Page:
When it's popular, people follow. This common principle probably also applies to social innovation. If we perform a correlation study, it wouldn't come as a surprise to me if replication of any type of social innovation is heavily linked to popularity and intensity of media coverage. Is there really much careful consideration involved when it comes to replicating social innovation?
Talk about light, solar lanterns become the 'definitive solution' at this moment. Banking? It's mostly narrowed into mobile banking immediately. And sanitation? Mobile toilet/ toilet kiosks are on the rise. It's important that we don't lose track that those are promising initiatives but not the permanent solutions. We have to explore other potential solutions within the same fields.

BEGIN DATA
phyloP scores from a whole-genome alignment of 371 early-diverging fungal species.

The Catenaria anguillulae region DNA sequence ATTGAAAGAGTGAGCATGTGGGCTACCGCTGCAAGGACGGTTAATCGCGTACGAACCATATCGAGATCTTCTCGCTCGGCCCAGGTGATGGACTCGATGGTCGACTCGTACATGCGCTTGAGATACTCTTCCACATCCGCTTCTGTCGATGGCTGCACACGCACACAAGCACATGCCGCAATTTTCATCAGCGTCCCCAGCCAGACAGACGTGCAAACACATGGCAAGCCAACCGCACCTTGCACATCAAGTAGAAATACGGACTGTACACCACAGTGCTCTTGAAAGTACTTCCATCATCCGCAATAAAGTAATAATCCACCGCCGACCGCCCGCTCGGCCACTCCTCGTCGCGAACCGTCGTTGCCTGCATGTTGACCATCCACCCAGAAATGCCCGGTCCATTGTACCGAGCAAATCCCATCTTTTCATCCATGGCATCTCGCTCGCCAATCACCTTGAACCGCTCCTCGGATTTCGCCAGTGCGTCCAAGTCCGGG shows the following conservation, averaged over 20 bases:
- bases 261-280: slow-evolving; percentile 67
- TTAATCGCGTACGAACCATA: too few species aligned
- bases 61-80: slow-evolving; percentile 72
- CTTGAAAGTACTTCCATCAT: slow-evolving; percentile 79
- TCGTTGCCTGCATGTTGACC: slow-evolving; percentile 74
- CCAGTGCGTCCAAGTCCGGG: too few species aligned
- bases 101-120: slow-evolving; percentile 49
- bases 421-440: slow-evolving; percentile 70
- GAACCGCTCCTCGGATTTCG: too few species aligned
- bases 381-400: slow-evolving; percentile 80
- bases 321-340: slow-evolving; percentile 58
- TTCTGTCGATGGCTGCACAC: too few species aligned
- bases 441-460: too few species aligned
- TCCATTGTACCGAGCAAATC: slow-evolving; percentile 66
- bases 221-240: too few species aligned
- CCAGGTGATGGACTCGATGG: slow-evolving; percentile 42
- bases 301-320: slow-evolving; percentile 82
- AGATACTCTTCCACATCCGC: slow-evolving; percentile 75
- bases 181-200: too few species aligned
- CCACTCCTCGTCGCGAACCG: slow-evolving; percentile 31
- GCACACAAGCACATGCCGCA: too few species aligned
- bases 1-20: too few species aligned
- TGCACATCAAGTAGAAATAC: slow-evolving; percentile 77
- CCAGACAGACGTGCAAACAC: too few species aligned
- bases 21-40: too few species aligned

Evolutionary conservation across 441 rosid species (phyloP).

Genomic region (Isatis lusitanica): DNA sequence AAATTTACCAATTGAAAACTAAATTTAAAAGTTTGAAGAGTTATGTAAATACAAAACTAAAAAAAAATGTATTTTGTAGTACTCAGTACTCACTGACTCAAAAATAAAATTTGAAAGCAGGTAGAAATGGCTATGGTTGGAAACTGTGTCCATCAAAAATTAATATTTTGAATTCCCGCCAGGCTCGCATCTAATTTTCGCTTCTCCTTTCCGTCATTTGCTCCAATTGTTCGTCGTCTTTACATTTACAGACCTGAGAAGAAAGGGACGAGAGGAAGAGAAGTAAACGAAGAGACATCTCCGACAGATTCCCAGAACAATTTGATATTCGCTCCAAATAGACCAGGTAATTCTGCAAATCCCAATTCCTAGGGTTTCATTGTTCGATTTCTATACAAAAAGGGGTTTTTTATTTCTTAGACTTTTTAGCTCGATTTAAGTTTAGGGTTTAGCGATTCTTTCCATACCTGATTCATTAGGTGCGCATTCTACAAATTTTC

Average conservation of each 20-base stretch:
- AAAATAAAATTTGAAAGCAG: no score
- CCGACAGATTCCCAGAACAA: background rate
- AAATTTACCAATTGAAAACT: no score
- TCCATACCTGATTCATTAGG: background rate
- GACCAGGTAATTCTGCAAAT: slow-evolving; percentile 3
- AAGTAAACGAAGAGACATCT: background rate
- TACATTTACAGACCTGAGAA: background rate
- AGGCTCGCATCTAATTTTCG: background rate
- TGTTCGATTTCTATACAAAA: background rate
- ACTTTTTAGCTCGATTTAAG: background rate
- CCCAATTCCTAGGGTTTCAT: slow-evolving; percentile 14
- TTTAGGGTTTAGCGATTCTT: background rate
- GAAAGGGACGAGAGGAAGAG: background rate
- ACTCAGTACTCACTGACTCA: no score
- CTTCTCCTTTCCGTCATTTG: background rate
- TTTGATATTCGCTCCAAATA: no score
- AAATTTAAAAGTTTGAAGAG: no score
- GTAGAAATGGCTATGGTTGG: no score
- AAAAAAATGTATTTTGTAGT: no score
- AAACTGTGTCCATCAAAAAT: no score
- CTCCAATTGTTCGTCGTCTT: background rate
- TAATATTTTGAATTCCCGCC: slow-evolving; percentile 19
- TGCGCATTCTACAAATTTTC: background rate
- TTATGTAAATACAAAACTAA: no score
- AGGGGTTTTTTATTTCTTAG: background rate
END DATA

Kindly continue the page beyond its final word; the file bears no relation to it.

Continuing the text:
We always stress on poor-centric product design, but I'm not always convinced that their needs have been carefully considered during replication of popular products. The marketing slogans almost always quote on significant number of the poor living without certain products to justify the potential. It has become the standard way to sell the idea in communities with distinctive needs from different parts of the world. I think we need to be careful that it's not popularity, media coverage, simplistic market size and funder attention that drive replication. Social innovation shouldn't be turned into default solutions.